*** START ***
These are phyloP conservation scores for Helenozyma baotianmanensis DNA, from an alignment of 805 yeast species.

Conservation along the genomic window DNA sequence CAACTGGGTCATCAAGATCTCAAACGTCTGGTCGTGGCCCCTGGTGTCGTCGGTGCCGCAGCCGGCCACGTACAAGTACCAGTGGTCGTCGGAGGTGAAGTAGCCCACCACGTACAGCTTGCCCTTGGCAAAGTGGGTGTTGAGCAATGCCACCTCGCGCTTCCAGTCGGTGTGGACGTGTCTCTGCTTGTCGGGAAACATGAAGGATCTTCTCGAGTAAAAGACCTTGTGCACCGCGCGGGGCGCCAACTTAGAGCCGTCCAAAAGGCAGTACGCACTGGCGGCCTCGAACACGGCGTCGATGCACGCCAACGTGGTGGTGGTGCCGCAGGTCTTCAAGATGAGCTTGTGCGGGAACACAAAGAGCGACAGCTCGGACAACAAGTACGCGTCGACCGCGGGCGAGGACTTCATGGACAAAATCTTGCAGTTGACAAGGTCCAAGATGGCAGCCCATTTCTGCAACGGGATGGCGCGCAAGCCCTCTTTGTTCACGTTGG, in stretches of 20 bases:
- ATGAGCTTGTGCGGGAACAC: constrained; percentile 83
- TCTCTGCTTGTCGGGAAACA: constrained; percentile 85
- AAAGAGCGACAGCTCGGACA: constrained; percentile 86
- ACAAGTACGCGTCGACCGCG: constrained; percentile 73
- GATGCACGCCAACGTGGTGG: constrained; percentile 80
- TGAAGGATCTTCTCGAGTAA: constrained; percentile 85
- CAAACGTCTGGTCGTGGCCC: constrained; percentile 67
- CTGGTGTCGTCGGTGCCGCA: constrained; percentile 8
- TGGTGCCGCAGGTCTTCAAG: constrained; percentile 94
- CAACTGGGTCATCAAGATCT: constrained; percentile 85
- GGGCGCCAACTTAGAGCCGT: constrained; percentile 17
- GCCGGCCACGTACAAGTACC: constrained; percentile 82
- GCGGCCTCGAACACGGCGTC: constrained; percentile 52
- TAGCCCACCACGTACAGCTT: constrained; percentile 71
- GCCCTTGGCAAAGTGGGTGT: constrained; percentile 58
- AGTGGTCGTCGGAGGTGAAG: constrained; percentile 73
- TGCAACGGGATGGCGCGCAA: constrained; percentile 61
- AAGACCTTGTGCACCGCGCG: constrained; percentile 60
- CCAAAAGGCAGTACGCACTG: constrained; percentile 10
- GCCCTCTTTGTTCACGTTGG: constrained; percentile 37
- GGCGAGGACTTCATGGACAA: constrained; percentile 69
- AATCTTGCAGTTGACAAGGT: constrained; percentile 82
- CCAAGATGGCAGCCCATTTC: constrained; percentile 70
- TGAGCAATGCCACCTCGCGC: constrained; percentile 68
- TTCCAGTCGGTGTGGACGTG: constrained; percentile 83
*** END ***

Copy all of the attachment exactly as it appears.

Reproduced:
These are phyloP conservation scores for Helenozyma baotianmanensis DNA, from an alignment of 805 yeast species.

Conservation along the genomic window DNA sequence CAACTGGGTCATCAAGATCTCAAACGTCTGGTCGTGGCCCCTGGTGTCGTCGGTGCCGCAGCCGGCCACGTACAAGTACCAGTGGTCGTCGGAGGTGAAGTAGCCCACCACGTACAGCTTGCCCTTGGCAAAGTGGGTGTTGAGCAATGCCACCTCGCGCTTCCAGTCGGTGTGGACGTGTCTCTGCTTGTCGGGAAACATGAAGGATCTTCTCGAGTAAAAGACCTTGTGCACCGCGCGGGGCGCCAACTTAGAGCCGTCCAAAAGGCAGTACGCACTGGCGGCCTCGAACACGGCGTCGATGCACGCCAACGTGGTGGTGGTGCCGCAGGTCTTCAAGATGAGCTTGTGCGGGAACACAAAGAGCGACAGCTCGGACAACAAGTACGCGTCGACCGCGGGCGAGGACTTCATGGACAAAATCTTGCAGTTGACAAGGTCCAAGATGGCAGCCCATTTCTGCAACGGGATGGCGCGCAAGCCCTCTTTGTTCACGTTGG, in stretches of 20 bases:
- ATGAGCTTGTGCGGGAACAC: constrained; percentile 83
- TCTCTGCTTGTCGGGAAACA: constrained; percentile 85
- AAAGAGCGACAGCTCGGACA: constrained; percentile 86
- ACAAGTACGCGTCGACCGCG: constrained; percentile 73
- GATGCACGCCAACGTGGTGG: constrained; percentile 80
- TGAAGGATCTTCTCGAGTAA: constrained; percentile 85
- CAAACGTCTGGTCGTGGCCC: constrained; percentile 67
- CTGGTGTCGTCGGTGCCGCA: constrained; percentile 8
- TGGTGCCGCAGGTCTTCAAG: constrained; percentile 94
- CAACTGGGTCATCAAGATCT: constrained; percentile 85
- GGGCGCCAACTTAGAGCCGT: constrained; percentile 17
- GCCGGCCACGTACAAGTACC: constrained; percentile 82
- GCGGCCTCGAACACGGCGTC: constrained; percentile 52
- TAGCCCACCACGTACAGCTT: constrained; percentile 71
- GCCCTTGGCAAAGTGGGTGT: constrained; percentile 58
- AGTGGTCGTCGGAGGTGAAG: constrained; percentile 73
- TGCAACGGGATGGCGCGCAA: constrained; percentile 61
- AAGACCTTGTGCACCGCGCG: constrained; percentile 60
- CCAAAAGGCAGTACGCACTG: constrained; percentile 10
- GCCCTCTTTGTTCACGTTGG: constrained; percentile 37
- GGCGAGGACTTCATGGACAA: constrained; percentile 69
- AATCTTGCAGTTGACAAGGT: constrained; percentile 82
- CCAAGATGGCAGCCCATTTC: constrained; percentile 70
- TGAGCAATGCCACCTCGCGC: constrained; percentile 68
- TTCCAGTCGGTGTGGACGTG: constrained; percentile 83